By Tajudeen Sowole
Despite the current slowdown of the economy, art has again proven its resilience as two Nigerian masters, Ben Enwonwu (1921-1994) and Yusuf Grillo born 1934, each made record sales with their paintings during art auction in Lagos on Monday night.
For Enwonwu, it was a 1990 painting titled Obitun Dancers sold for N46 million naira during the 16th edition of the Arthouse Contemporary auction. With the sale at The Wheatbaker Hotel, Ikoyi, Enwonwu, who was the first African artist to sculpt the Queen of England, Elizabeth II in 1956, is still the highest priced Nigerian artist on the secondary art market. Prior to the May 2016 edition of Arthouse auction, the same artist held Nigerian art auction record with sculpture titled Anyanwu, sold for over N28 million naira in 2012.
Also, another master, Grillo, born 1934 made his Nigerian record sale with a 1999/2002-dated painting, Threatened Innocence, which was sold for N16 million. Interestingly, both sales were achieved via telephone biddings on a night when there seemed to be more buyers aiming for premium prices.
More interesting, it was a night dominaated by premuim sales of Enwonwu: two watercolour on paper paintings, Haze and African Dance Ensemble dated 1972 and 1960 were each sold for N8 million naira.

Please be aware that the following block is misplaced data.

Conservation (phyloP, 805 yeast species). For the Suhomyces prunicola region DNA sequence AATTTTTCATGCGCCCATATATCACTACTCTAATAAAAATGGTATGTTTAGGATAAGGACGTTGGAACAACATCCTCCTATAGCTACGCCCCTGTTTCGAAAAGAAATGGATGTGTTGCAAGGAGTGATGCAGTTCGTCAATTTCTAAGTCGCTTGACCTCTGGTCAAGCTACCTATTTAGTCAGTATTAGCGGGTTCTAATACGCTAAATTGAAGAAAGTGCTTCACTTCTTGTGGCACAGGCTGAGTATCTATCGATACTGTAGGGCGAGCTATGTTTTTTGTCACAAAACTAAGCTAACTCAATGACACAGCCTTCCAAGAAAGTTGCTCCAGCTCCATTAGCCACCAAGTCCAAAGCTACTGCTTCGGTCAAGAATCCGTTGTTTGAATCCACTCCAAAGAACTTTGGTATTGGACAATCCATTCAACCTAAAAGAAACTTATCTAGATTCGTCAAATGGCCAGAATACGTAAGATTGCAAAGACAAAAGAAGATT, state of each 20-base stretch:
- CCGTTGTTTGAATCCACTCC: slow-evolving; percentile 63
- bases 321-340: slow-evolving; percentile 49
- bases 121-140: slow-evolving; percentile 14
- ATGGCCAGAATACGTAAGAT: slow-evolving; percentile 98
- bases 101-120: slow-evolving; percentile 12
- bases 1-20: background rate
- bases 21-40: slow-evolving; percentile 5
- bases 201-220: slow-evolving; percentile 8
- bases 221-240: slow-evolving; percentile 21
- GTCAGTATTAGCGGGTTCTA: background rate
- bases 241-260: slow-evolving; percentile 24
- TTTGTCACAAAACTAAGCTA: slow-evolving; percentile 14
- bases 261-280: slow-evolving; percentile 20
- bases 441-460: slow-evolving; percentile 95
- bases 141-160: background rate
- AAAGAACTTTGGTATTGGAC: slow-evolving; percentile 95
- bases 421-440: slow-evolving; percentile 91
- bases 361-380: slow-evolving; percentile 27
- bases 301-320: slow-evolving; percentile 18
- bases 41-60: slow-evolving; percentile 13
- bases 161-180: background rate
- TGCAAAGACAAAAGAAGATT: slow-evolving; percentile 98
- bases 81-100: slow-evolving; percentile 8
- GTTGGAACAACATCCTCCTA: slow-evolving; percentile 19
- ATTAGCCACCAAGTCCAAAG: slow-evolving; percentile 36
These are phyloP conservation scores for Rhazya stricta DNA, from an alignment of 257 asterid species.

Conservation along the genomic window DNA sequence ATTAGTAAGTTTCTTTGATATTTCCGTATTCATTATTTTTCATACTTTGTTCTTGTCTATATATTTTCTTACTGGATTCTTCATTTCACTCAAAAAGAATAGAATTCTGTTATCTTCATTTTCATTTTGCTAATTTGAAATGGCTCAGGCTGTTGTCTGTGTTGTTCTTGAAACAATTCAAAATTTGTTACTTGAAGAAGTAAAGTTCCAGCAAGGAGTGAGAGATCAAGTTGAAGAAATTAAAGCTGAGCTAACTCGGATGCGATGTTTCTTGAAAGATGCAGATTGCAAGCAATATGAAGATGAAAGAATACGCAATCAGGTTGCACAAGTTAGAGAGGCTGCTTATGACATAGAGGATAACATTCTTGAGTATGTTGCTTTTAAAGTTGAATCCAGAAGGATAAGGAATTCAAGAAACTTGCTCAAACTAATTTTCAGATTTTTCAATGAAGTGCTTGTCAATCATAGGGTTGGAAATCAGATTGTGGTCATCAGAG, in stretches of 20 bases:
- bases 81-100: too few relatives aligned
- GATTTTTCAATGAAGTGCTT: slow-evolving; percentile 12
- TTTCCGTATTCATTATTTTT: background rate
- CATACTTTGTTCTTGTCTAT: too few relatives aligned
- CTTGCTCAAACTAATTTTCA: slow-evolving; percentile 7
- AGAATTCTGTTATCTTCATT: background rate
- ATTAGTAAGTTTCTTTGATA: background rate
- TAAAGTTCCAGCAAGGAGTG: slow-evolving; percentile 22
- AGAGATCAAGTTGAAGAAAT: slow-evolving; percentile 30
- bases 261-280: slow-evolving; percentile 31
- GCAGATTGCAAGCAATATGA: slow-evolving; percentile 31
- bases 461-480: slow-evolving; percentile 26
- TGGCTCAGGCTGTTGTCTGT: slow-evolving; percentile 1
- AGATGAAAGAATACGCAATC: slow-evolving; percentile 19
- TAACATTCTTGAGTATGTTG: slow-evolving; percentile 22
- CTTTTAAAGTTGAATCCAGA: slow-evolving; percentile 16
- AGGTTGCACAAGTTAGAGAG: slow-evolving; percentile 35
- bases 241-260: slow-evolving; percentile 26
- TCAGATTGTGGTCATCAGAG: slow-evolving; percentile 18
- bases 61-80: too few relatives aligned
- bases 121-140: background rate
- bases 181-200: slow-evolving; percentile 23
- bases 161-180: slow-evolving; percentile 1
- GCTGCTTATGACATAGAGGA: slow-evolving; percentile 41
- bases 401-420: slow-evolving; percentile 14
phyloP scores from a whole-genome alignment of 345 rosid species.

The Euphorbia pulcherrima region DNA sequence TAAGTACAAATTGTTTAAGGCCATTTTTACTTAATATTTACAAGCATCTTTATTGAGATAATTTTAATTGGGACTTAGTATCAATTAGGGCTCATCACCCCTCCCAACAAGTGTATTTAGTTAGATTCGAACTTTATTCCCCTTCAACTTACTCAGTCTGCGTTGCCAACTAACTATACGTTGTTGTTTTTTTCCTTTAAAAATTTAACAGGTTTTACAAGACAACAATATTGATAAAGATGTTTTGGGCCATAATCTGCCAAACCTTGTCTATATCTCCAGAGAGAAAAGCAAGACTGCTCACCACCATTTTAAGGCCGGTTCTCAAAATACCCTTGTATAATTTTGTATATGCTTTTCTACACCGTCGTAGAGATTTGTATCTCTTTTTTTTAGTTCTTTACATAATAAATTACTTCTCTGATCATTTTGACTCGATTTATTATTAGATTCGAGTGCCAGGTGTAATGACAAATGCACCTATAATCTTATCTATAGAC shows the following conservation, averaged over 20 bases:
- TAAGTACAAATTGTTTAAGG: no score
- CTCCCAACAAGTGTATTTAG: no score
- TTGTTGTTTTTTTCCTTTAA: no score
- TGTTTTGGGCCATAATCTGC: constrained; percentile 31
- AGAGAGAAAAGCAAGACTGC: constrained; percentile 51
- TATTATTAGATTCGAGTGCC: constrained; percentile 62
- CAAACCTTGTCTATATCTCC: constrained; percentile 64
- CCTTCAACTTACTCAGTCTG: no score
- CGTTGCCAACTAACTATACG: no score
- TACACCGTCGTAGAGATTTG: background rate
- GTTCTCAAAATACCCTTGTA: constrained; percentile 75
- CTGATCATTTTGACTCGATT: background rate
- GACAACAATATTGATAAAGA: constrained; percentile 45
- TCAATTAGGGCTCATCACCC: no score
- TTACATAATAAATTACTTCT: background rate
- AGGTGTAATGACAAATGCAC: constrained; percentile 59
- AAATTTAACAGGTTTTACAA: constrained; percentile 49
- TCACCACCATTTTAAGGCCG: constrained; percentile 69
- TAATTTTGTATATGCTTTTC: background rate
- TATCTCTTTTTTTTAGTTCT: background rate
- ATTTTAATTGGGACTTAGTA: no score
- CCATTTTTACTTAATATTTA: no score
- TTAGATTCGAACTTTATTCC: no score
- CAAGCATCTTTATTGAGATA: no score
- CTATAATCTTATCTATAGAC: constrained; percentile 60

From a metal foil by master pritmaker Bruce Onobrakpeya, Greaater Nigeria sold for N9.2 at Arthouse Contemporary's maiden edition in 2008, to Enwonwu's Anyanwu and now Obitun Dancers, all by the same auction house, art has been consistent in contributing to the Nigerian economy. In fact, Arthouse's November 2015 auction held at the same venue recorded N130, 611, 250 million naira, which was a rocord total sales for the auction house. As at the time of going to press, the total sales for the May 2016 sales was not available. But with so many premuim sales recorded, it would not be a surprise if the figure beat the previous edition.
The 100 lots on sales for the auction included works by Demas Nwoko, Onobrakpeya, Ato Delaquis, Kolade Oshinowo, Abayomi Barber, Gani Odutokun, Ben Osawe, and Akinola Lasekan. Also on display were pieces by Rom Isichei, Peju Alatise, Sokari Douglas Camp, Ndidi Dike and Modupe Fadugba as well as that of non-Nigerian artists such as Ghanaian master, Ablade Glover, Dominique Zimkpe, Paul Onditi, Kofi Agorsor, Mohammed Abba Gana, Paa Joe and Leonce Raphael Agbodjelou, among others.